An emergency room visit is never a pleasant affair. However, being prepared and knowing what to expect can help alleviate some of the stress of the experience. Read on to find out what you should bring with you and what to anticipate during the wait and in the treatment room.
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What to Bring With You to the Emergency Room
If you have not arrived by ambulance, the first person you will talk to is the registrar. To keep your personal information private, the registrar will have you fill out a form with your:
- Legal name.
- Date of birth.
- Last four numbers of your Social Security number.
- Reason for your visit.
- Name of your primary care provider (PCP).
This information will allow the registrar to enter your data into the hospital’s computer system.
Other information needed, such as emergency contacts and insurance information, will be collected after you have been seen by a health care team member.
While You Wait in the Emergency Room
While the goal is to see every patient as soon as possible, patients who require more care, or are seriously ill or injured, are always treated first even though they may have arrived at the Emergency Department (ED) after you.
There may be other reasons for delays. Your ED health care team may:
- Need time to learn your medical history.
- Be trying to get in touch with your PCP.
- Be waiting for the results of blood tests, x-rays, or specialized procedures.
If you start to feel worse while you are waiting, alert a nurse immediately.
Some additional things to consider:
- Eating or Drinking – Please do not eat or drink unless you ask the staff if it is OK. It is important not to eat or drink anything in case you need a procedure or test that requires an empty stomach.
- Restroom Assistance – If you need any help, don’t hesitate to ask a staff member to escort you. Before using the restroom, please ask a health care team member if a urine or stool sample is needed to assist in your diagnosis.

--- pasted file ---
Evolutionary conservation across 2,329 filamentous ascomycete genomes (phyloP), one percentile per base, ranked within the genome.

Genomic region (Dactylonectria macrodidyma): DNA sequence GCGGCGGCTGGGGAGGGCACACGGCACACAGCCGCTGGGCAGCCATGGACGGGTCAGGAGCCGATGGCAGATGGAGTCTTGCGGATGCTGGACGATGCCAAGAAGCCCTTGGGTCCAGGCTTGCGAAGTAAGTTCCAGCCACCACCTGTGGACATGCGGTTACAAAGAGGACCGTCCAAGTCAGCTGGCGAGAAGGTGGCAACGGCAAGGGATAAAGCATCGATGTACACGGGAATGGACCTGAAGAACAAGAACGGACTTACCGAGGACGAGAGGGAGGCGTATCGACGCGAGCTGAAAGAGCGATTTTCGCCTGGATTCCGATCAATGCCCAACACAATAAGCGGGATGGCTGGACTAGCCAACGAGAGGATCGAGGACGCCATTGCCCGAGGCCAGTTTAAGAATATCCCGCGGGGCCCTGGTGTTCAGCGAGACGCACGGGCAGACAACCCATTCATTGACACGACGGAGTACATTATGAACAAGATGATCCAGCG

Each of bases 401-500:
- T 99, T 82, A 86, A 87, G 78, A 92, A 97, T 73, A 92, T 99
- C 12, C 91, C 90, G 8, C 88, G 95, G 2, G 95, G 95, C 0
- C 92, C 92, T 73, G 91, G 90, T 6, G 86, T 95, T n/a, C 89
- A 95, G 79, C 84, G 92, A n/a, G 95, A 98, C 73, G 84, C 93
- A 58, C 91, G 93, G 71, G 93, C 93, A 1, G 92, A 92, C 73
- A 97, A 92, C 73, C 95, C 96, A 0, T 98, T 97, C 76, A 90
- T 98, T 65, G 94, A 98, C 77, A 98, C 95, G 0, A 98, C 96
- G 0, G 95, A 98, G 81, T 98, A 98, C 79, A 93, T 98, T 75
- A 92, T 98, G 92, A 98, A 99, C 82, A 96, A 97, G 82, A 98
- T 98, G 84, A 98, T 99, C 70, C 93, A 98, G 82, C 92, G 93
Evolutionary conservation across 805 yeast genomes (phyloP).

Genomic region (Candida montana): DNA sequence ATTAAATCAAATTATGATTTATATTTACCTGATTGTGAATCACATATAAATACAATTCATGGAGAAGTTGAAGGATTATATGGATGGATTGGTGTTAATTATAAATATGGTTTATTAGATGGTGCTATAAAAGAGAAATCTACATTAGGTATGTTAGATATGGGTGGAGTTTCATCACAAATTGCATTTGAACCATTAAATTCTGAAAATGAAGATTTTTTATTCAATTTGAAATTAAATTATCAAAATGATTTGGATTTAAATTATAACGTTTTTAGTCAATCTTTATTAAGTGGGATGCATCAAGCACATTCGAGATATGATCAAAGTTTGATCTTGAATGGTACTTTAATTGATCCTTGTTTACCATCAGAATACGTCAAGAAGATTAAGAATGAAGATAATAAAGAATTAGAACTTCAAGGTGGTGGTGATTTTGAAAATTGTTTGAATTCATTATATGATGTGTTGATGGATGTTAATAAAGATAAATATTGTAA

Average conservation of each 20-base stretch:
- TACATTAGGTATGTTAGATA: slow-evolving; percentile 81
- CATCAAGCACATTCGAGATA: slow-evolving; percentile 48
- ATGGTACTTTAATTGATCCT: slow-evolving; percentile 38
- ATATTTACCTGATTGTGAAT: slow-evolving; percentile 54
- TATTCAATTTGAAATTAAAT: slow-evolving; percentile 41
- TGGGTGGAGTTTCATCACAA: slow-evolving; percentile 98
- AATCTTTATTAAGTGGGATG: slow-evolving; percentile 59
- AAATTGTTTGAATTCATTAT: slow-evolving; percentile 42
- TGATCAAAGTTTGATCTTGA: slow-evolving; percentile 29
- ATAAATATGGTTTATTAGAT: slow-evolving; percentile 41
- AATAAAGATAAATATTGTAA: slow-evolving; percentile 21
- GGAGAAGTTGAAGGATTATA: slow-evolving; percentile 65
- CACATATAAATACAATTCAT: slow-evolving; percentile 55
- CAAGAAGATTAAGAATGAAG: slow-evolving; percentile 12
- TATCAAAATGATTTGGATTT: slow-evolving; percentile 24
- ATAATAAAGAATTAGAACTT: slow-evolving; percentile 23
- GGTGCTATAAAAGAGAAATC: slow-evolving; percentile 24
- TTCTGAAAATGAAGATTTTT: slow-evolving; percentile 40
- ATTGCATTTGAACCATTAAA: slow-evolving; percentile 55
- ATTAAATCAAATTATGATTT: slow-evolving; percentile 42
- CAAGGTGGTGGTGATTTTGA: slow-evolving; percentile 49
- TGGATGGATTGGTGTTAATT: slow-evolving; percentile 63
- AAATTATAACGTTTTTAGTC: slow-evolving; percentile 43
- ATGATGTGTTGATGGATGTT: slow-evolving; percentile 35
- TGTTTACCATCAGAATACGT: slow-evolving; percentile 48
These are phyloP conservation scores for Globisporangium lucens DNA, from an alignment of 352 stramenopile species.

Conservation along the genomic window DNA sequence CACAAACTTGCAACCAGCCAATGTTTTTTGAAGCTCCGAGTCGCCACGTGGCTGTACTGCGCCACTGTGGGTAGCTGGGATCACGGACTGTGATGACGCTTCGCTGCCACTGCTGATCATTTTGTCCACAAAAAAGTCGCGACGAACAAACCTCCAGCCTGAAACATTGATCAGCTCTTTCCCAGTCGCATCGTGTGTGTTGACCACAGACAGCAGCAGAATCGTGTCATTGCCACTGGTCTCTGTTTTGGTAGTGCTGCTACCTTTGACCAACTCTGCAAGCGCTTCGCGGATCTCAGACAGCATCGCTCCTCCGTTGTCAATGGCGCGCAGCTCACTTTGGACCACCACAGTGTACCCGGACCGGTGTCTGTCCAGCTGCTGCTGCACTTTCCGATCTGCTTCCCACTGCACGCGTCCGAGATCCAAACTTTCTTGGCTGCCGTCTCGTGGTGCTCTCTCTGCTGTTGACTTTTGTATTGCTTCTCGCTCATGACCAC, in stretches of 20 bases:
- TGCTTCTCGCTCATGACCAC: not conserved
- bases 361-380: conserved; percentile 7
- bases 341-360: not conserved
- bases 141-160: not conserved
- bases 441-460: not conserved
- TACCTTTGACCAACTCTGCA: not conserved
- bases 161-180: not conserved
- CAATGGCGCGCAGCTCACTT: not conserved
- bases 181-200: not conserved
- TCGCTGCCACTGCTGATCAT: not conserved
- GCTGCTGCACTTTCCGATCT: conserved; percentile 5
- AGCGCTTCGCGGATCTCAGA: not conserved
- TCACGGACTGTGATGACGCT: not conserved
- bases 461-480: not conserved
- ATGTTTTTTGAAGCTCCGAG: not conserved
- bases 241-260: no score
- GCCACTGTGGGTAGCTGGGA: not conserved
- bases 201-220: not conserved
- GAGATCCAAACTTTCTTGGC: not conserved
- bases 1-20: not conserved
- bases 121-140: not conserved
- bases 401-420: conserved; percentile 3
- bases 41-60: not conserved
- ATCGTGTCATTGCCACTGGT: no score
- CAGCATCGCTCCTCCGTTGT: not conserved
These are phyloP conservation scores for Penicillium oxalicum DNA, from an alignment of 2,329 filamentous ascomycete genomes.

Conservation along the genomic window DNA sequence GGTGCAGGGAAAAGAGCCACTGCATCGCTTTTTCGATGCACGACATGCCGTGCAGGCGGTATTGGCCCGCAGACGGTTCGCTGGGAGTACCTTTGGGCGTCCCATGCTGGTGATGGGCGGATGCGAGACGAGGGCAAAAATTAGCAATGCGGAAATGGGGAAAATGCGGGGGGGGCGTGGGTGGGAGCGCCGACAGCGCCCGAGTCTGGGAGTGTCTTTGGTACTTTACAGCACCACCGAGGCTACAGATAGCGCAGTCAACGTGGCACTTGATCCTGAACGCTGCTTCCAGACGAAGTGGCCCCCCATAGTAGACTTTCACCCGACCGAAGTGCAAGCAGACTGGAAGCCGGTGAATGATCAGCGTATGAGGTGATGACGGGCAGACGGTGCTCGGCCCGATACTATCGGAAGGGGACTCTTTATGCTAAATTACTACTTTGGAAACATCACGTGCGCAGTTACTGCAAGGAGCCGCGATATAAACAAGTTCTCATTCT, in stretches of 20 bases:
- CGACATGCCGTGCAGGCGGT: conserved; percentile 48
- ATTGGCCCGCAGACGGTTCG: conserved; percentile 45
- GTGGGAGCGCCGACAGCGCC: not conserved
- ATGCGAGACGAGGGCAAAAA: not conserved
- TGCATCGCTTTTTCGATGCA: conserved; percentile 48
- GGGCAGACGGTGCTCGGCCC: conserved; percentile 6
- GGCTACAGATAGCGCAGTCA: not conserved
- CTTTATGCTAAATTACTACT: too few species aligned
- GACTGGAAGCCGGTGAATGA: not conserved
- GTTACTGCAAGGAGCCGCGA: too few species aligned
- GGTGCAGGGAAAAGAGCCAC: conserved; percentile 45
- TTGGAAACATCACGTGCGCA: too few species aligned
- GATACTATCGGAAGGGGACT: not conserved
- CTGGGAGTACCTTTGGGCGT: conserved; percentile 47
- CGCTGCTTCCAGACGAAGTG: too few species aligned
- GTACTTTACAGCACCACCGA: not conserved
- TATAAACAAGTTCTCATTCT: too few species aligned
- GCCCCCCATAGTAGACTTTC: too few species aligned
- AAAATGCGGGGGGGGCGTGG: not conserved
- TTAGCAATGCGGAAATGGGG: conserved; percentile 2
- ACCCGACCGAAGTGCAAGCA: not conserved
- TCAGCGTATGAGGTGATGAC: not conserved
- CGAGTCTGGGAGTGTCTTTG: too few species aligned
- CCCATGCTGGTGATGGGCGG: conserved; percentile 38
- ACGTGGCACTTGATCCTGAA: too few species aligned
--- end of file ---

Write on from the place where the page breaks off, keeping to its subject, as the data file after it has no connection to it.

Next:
- Home Medicines/Allergies – Please give a list of home medicines, herbal supplements, and allergies to your health care team members so that they can ensure your safety and prevent interactions with any medicines you may be given during your stay.
- Special Needs – If you or a loved one have any special needs, please let staff know so that they can get the right health care team member involved.
In the Treatment Room
After your basic registration is complete, you will be taken to a treatment space, unless the department is full. If the ED is full, you will be seen by a triage nurse. The triage nurse will ask you the reason for your visit and about any allergies. The nurse also will take your vital signs, such as your:
- Blood pressure.
- Pulse oximetry (oxygen) level.
Triage nurses are specially trained to identify patients who may come into the ED with life-threatening conditions. At times, it may be necessary for a patient who arrives after you to be taken care of before you. After the triage process is complete, you may be asked to wait in the waiting room if the department is full and your condition is deemed nonlife-threatening. If you are placed in the waiting room after triage, a staff member will come for you as soon as a room is available. Please remain seated in the waiting room until you are called.
Examination and Testing
Once you are in a treatment space, you will most likely be asked to change into a hospital gown. You will be assigned a nurse who will get your medical history, along with other information.
You will be seen by the first available health care team member (ED doctor, resident, or nonphysician advanced practice provider under the direction of a physician) who will examine you and order testing if necessary. These tests may include:
- Electrocardiogram (EKG) and/or continuous cardiac monitoring.
- Blood work.
- Urine testing.
- Radiological studies — x-rays, CT scans.
- IVs and/or medicines.
Some tests may happen at your bedside. At other times, you may need to be moved to a different department for testing. Most test results take about an hour.
For some tests, such as enhanced CT scans, you may need to drink something known as oral contrast to prepare for the scan. Many patients say it tastes like a very sweet, carbonated beverage. The oral contrast allows for better visualization and more accurate test results.
Once the ED doctor has all your test results, a decision will be made about whether you need to stay in the hospital or if you can safety leave the hospital.
Editor's Note: This article was originally published on , and was last reviewed on .
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